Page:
Hit the capital Quito for Spanish colonial splendour and a newly renovated historic centre (UNESCO World Heritage listed) with one of South America’s oldest cathedrals and plenty of museums, restaurants and shops. Then head 26km north of Quito to the equator monument, La Mitad del Mundo or ‘Middle of the World’, where you and the kids can make the stuff of which family holiday memories are made by standing with one foot in each hemisphere.
Discover the traditional market town of Otavalo just under 100km northeast of Quito. Test your bargaining skills at Ecuador’s most famous market in the aptly named Plaza de los Ponchos (expect to pay at least 20-25% below the asking price for the crafts on offer).
Head into the long valley of the Avenue of Volcanoes, beginning 40km south of Quito and containing more than 70 volcanoes, to see the snow-capped Andes in all their glory. The Cotopaxi National Park around the Cotopaxi volcano boasts spectacular glaciers and snowfields, while the surrounding countryside is dotted with haciendas offering accommodation and family-friendly outdoor activities such as horse-riding, mountain-biking, bird-watching and hiking.
Travel south via the Devil’s Nose switchback, to the beautiful colonial city of Cuenca (300km from Quito) and the Inca ruins of Ingapirca.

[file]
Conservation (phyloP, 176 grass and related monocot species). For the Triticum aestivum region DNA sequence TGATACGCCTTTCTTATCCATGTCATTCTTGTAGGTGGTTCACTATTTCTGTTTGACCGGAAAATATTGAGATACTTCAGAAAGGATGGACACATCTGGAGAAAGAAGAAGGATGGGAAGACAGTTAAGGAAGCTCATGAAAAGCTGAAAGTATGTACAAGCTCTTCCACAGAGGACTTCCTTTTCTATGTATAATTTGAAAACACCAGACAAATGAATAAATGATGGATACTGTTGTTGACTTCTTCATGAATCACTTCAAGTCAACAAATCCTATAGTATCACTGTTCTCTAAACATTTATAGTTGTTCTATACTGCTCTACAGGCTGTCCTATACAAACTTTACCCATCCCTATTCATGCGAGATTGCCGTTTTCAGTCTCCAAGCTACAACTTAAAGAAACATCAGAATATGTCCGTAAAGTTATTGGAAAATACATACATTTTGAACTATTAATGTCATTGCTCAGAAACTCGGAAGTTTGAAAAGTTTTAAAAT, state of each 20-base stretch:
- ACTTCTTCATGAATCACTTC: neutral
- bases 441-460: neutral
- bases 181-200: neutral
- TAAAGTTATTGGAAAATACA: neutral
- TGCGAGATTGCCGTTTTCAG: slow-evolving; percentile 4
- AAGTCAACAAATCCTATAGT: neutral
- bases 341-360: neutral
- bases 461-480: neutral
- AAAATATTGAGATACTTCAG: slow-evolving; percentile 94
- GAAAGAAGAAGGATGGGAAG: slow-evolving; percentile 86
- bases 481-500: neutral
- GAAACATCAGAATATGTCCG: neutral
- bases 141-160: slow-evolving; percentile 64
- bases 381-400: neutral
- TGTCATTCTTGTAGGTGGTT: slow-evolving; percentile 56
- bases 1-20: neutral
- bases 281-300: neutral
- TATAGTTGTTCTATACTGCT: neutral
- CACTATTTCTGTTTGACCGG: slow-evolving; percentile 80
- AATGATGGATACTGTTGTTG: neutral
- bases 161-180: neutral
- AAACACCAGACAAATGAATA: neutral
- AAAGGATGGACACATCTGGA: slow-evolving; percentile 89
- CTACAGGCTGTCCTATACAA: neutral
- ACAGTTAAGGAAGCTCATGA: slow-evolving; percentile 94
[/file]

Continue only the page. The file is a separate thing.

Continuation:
Venture east of the Andes, where the Amazon rainforest flourishes up to the border with Peru. Spend a few days delving into the jungle, spotting tapirs, lizards, monkeys and all manner of bird species in their natural habitat. Note that while the Amazon is easily accessible on family adventure tips (see Trips tab), the more remote lodges should only be attempted with older kids.
Travel west of the Andes, where the cloud-forest reserves that descend to the Pacific are the place for twitchers (both young and old) to spot an amazing diversity of bird species.
Whether you opt for a whistle-stop tour of the mainland, focus on the Amazon and/or the Andes in more depth, or skip Ecuador altogether, the Galapagos Islands are what it’s really all about. Kids who love animals (and which don’t?) adore getting up-close and personal with unique animal life that includes famous giant tortoises, the Galapagos land iguana and all manner of birds, from blue-footed boobies (there’ll be no avoiding the obvious jokes) to Darwin finches. Cool sea currents have also introduced coldwater species to the tropical seas – sightings of penguins, orca and fur seals can also be expected. Just remember that restrictions on visitor numbers to the Galapagos National Park means bookings may need to be made early.
Cruises are the usual way to visit the Galapagos Islands, with a huge variety of family-friendly options available, from private yachts to passenger cruise ships; Quasar Expeditions is among the firms offering specific Family Cruises complete with child-friendly guides and kids’ dishes at meal times. Island visits, kayaking, snorkelling, star-gazing and glass-bottomed boat-trips keep the kids well occupied. The minimum age on such trips tends to be 5 or 6, and they must be good swimmers.
Land-lovers or those with younger kids can base themselves in one place and access the other islands during the day (local nannies can look after younger kids if you want to do specific activities with the older ones). Puerto Ayora on Isla Santa Cruz is the largest town in the Galapagos Islands, with a good selection of shops and accommodation.